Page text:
Trauma then, trauma now.

Who remembers when the Challenger exploded? I do. I was 8 years old. It was awful. We learned about space in school and we were all so excited that a teacher was able to go to space! I have learned that what we actually saw was not actual “live footage” (which makes me question why we were shown the explosion at all and is partially the reason I wanted to write this post).

To me, the Challenger exploding was traumatic. I remember being terrified to ride on a plane after that, especially during the take off! I remember being afraid to go up a hill on a roller coaster. Going fast, going through a dark tunnel, even going upside down was not a big deal, but going up that first hill was terrifying! I was always thinking the cart would either explode or fall off the track.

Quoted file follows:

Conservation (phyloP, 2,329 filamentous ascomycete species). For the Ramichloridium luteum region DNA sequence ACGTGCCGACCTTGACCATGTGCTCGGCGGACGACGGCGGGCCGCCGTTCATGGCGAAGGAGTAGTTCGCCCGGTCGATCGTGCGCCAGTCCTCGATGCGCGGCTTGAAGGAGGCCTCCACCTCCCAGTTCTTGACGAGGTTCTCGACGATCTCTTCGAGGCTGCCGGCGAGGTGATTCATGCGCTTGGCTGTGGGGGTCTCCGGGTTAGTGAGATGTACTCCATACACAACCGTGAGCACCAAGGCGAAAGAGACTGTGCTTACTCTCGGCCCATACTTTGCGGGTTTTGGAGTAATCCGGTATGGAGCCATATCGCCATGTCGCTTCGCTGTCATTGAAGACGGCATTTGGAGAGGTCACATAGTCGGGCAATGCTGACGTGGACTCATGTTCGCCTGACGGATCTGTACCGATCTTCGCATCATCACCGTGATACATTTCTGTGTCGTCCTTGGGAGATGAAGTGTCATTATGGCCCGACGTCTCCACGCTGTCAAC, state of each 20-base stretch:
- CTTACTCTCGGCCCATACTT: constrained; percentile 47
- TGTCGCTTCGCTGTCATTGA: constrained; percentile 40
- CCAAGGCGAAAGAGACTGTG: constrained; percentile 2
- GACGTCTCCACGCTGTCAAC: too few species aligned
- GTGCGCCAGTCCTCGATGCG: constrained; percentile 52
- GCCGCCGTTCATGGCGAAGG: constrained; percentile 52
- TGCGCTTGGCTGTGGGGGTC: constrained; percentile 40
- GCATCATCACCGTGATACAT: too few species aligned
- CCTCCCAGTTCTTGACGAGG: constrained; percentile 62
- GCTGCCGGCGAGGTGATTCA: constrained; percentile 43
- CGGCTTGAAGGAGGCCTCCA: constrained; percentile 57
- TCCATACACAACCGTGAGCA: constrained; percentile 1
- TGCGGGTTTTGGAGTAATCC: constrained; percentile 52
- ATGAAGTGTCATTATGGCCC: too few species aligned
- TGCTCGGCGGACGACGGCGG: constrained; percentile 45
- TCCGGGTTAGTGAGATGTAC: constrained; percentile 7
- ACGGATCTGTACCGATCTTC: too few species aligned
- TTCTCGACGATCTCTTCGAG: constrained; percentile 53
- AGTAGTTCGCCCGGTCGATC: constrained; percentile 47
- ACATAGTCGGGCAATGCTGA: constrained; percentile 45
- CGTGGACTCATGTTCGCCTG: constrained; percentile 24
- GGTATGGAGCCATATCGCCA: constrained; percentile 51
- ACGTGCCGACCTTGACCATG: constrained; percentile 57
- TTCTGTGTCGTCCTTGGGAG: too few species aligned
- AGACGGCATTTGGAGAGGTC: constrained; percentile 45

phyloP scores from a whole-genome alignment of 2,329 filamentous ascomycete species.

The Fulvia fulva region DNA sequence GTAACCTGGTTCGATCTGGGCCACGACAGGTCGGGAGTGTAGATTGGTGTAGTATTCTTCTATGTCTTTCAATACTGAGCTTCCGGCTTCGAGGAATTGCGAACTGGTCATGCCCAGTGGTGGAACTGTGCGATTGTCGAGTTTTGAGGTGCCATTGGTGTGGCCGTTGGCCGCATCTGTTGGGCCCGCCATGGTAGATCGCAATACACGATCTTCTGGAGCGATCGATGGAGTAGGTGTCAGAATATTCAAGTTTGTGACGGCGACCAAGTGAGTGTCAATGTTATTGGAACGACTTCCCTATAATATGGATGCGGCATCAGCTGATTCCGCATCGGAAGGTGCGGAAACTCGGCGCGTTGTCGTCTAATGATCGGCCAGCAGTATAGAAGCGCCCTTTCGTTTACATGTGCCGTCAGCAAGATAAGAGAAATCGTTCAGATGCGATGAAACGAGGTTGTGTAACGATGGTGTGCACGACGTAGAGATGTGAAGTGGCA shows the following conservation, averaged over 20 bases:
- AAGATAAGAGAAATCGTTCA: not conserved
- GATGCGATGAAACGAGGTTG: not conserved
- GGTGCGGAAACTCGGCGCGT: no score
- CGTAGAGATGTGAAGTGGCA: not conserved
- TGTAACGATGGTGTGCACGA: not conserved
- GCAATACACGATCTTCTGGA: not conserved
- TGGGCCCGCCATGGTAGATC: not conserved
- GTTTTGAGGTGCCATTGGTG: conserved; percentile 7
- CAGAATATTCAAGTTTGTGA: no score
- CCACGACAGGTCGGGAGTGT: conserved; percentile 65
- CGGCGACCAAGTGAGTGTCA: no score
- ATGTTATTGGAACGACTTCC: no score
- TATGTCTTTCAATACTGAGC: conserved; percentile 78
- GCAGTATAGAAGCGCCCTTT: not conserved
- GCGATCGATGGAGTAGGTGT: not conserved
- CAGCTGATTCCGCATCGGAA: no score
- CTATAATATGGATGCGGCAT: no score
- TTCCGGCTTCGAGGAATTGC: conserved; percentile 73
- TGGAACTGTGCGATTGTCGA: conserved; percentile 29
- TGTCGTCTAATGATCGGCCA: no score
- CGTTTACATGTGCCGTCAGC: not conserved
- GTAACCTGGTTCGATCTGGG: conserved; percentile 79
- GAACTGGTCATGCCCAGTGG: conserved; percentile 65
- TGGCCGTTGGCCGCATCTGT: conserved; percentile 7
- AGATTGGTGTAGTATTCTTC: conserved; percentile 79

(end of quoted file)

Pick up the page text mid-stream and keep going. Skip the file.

Trauma is different for everyone, especially kids. Whether it’s a loss of a pet, a parent’s divorce, or a move out of state……these are big deals for kids. These are things that sometimes can be explained to kids, and kids can adapt.

Fast forward to 2015…. when you turn on the daily news, what do we see? Rapes, murders, people being beheaded and burned alive. If we were to turn the clock 25 years, that stuff would only be at the movies and late at night! Now, kids are hearing these things as they do homework at the kitchen table! At 5pm! These poor kids! I guarantee that if I heard about being burned alive or beheaded when I was 8 years old, I would have nightmares and would demand that my parents buy numerous fire extinguishers!

With all that being said, we as grown-ups need to be mindful of what kids hear and see. Kids cannot be sheltered and kids cannot live in a bubble, but do not think you are overbearing when you try to limit the harsh stuff. Childhood anxiety is on the rise. Could the constant exposure to such harsh realities be a significant factor? I am sure. The stuff they hear now, at such impressionable developmental years can have a lasting impact. For me, I still don’t like take-offs!